Cristina Garcia found fame as a writer with her first novel, Dreaming in Cuban. A bittersweet tale about three generations of feisty Cubanas, it was a National Book Award finalist in 1992, and deliriously compared to the work of Gabriel Garcia Marquez by the New York Times. Over the next two decades came honors such as a Guggenheim Fellowship, prestigious teaching gigs, and solid if unremarkable follow-ups such as The Aguero Sisters and Monkey Hunting. Those of us who envied her found some consolation in the thought that she never quite surpassed her initial success.
Those spiteful hopes were dashed with the recent publication of King of Cuba, a sly and viciously funny take on all things Cuban, on either side of the Florida Straits. It begins with a cranky, aging Fidel Castro (never referred to by name, but as El Comandante, or “the tyrant”) gazing out the window of his hospital room at Havana, which has become as decrepit as him. Even as his minions administer his liver pills, hide his beloved cigars, and feed him dry toast for breakfast, he curses the gusanos across the water, and farts in their direction.
The next chapter reveals the object of this venom, a retired Cuban exile in Key Biscayne named Goyo Herrera. Like Fidel, Goyo suffers from a host of physical ailments, yet what keeps him alive is “wanting that son of a bitch in Havana to die first.” Goyo yearns for Havana before the Revolution,
but his vendetta is personal and well as political, like much else in Cuba. Many years before, while they were both students at the University of Havana, Fidel had seduced Adelina, the love of Goyo’s life, who became pregnant and later killed herself.
The narrative alternates between Fidel and Goyo, who have more in common that either would like to think. Fidel gripes about his “sorry brood,” his errant sons whom he should have “tossed off the island long ago.” He chafes at his brother Raul (referred to as Fernando) who now runs things but “suctions all the fun out of a place” and has the “charisma of a box of crackers.” Goyo grieves for his dead wife and must deal with his own drug-addled son Goyito and fierce daugher Alina. Fidel must grapple with potential assassins, hecklers who interrupt his speeches, and dissidents like the Damas en Blanco who incinerate themselves in protest. He despises the yes-men who surround him, who “wouldn’t have lasted two days with him in the Sierra Maestra.” Goyo is facing financial ruin and potential lawsuits from the tenants in his dangerously unsafe brownstone in New York City.
Both men reminisce about their mistresses. Fidel recalls seducing lovely starlets aboard confiscated yachts guarded by armed frogmen, and reveals his seduction technique as,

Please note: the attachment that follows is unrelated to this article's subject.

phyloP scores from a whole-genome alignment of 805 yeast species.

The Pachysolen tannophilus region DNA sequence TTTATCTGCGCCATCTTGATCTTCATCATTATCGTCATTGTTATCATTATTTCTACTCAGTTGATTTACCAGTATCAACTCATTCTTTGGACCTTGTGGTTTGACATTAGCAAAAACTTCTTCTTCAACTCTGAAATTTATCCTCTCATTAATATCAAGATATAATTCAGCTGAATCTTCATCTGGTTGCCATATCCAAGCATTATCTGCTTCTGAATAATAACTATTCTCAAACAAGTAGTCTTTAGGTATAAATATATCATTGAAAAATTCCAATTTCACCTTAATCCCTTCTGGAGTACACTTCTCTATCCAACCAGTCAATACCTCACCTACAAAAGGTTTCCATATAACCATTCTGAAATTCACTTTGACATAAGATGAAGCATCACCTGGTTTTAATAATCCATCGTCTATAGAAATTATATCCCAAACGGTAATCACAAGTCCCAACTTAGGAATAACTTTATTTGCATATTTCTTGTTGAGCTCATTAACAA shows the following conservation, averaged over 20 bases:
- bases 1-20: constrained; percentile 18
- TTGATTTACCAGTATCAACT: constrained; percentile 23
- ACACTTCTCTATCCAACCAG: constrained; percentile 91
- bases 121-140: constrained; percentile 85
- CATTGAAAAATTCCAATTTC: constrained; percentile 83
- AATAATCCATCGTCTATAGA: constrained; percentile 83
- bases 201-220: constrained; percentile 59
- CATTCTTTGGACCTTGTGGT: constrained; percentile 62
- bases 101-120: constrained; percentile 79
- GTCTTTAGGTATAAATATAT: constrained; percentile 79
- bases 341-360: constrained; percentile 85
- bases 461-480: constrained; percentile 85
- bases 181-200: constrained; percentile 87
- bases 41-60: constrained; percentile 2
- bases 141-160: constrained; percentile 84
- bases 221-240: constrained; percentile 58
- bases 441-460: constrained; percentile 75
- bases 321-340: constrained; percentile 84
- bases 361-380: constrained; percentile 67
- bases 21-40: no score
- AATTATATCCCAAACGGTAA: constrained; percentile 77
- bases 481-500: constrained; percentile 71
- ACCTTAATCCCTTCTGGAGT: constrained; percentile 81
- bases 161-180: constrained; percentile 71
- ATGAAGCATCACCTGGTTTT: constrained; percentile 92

rapt attention (however temporary), a few enhancing details (rum, orchids, fruit), seductive whisperings that paved the way for the royal screwing to come
Goyo is no slouch and remembers his “gorgeous, soft-eyed, wet breathy mistresses.” At 86, he still has assignations with Vilma Espin, a seductive bank teller, while parked on the beach in Key Biscayne.
We follow Fidel on a priceless visit to his old friend Babo (an immediately recognizable Garcia Marquez, whose nickname is Gabo) on his deathbed in Mexico City, and to a ludicrous musical staged by Raul to celebrate the anniversary of the Bay of Pigs invasion. Against the advice of his brother and his wife Delia, Fidel decides to visit New York and deliver one final harangue at the United Nations.
Meanwhile, Goyo “loses himself in daydreams of revenge” and tries to join a group of would-be insurgents training in the Everglades, but is rejected due to age and brought back by Alina. When he learns of Fidel’s visit to New York, he plots to kill him and “be hailed as Cuba’s new liberator, taking his place beside Jose Marti.” Needless to say, the two feuding octogenarians confront each other in the novel’s climax, with unpredictable results (no spoiler alert needed!)
King of Cuba is laugh-out-loud funny and can be consumed in one sitting like a delicious plate of my mother’s arroz con pollo. Garcia has a great comic touch but there’s more here than meets the eye. Her breezy caricatures of El Comandante, Goyo Herrera, and those in their respective orbits are not wholly unsympathetic. Fidel laments that:
Everything in this godforsaken country turned into a dance party... Nobody wanted to buckle down and do the hard anonymous work of building the Revolution brick by brick. Every cubano craved the limelight, but thre simply wasn’t enough room for eleven million stars. Just one.
Behind the farce is the tragedy of inevitability, since neither Goyo nor Fidel can escape their fate. Nor can Cuba.